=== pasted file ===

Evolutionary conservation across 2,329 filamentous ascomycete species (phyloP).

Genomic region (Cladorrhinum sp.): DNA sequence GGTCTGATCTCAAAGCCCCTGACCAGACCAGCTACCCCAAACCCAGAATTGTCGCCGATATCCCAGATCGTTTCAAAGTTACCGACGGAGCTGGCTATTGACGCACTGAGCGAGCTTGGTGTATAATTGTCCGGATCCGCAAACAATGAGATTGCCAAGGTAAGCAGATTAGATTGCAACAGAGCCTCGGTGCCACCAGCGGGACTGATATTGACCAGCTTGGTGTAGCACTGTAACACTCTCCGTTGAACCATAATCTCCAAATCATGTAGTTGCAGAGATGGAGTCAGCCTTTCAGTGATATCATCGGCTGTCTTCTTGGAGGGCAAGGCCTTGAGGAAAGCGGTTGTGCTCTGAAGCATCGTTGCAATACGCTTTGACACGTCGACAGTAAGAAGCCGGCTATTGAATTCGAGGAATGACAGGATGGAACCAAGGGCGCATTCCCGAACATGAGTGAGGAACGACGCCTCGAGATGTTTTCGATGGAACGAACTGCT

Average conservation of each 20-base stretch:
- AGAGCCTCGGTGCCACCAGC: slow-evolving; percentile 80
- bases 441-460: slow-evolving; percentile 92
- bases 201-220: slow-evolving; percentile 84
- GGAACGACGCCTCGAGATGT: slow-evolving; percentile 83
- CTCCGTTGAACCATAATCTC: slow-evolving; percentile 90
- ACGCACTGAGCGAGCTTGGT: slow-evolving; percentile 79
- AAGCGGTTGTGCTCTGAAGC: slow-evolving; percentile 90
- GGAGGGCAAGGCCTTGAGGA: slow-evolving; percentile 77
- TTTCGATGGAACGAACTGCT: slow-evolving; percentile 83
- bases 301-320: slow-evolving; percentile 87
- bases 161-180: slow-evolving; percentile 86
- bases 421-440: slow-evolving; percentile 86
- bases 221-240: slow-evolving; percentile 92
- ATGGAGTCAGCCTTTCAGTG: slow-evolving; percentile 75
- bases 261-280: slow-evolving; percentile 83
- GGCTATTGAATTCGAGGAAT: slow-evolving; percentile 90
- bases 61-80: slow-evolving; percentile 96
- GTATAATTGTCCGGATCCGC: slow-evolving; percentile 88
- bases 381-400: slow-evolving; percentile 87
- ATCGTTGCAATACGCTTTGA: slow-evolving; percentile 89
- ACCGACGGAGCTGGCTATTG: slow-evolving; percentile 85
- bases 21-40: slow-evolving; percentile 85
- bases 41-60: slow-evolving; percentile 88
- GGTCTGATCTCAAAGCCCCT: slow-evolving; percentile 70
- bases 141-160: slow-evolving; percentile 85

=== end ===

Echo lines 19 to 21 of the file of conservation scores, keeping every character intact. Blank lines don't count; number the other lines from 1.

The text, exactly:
- GGCTATTGAATTCGAGGAAT: slow-evolving; percentile 90
- bases 61-80: slow-evolving; percentile 96
- GTATAATTGTCCGGATCCGC: slow-evolving; percentile 88